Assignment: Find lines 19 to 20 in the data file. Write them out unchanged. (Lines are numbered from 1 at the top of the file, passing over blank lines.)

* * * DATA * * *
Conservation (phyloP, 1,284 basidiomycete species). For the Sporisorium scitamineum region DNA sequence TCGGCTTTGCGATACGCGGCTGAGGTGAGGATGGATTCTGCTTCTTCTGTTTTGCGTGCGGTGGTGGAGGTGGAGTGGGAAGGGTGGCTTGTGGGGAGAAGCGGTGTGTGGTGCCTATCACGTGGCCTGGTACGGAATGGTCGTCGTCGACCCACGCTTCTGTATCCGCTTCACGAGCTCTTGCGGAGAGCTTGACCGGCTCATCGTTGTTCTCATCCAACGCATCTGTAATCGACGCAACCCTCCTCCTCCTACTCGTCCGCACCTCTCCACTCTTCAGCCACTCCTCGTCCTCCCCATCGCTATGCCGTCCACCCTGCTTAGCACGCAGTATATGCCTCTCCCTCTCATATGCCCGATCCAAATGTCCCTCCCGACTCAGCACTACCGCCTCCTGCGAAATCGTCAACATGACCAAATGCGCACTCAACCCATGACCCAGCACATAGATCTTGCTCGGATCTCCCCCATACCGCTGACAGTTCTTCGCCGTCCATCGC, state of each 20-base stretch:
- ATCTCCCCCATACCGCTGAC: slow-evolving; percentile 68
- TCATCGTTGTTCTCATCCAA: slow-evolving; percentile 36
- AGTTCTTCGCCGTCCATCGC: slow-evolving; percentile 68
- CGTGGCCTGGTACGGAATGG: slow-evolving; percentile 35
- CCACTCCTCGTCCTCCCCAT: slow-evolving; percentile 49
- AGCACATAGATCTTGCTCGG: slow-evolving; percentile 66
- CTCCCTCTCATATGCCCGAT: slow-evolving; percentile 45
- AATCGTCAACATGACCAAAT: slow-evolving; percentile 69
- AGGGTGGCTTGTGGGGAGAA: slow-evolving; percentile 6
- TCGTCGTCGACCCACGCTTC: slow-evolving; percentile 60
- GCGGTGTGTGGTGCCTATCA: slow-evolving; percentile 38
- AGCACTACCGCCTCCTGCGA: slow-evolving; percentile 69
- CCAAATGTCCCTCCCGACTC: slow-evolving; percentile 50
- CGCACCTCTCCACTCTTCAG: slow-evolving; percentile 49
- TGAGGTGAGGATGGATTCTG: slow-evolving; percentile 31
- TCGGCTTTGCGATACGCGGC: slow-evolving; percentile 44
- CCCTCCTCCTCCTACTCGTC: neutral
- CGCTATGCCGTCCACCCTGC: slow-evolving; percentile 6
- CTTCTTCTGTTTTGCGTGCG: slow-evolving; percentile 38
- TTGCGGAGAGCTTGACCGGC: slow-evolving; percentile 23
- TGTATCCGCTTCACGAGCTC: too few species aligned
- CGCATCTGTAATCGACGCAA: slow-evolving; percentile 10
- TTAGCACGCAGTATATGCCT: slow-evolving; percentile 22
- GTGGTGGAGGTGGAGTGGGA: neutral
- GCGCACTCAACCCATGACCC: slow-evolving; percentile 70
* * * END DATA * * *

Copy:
- CGCTATGCCGTCCACCCTGC: slow-evolving; percentile 6
- CTTCTTCTGTTTTGCGTGCG: slow-evolving; percentile 38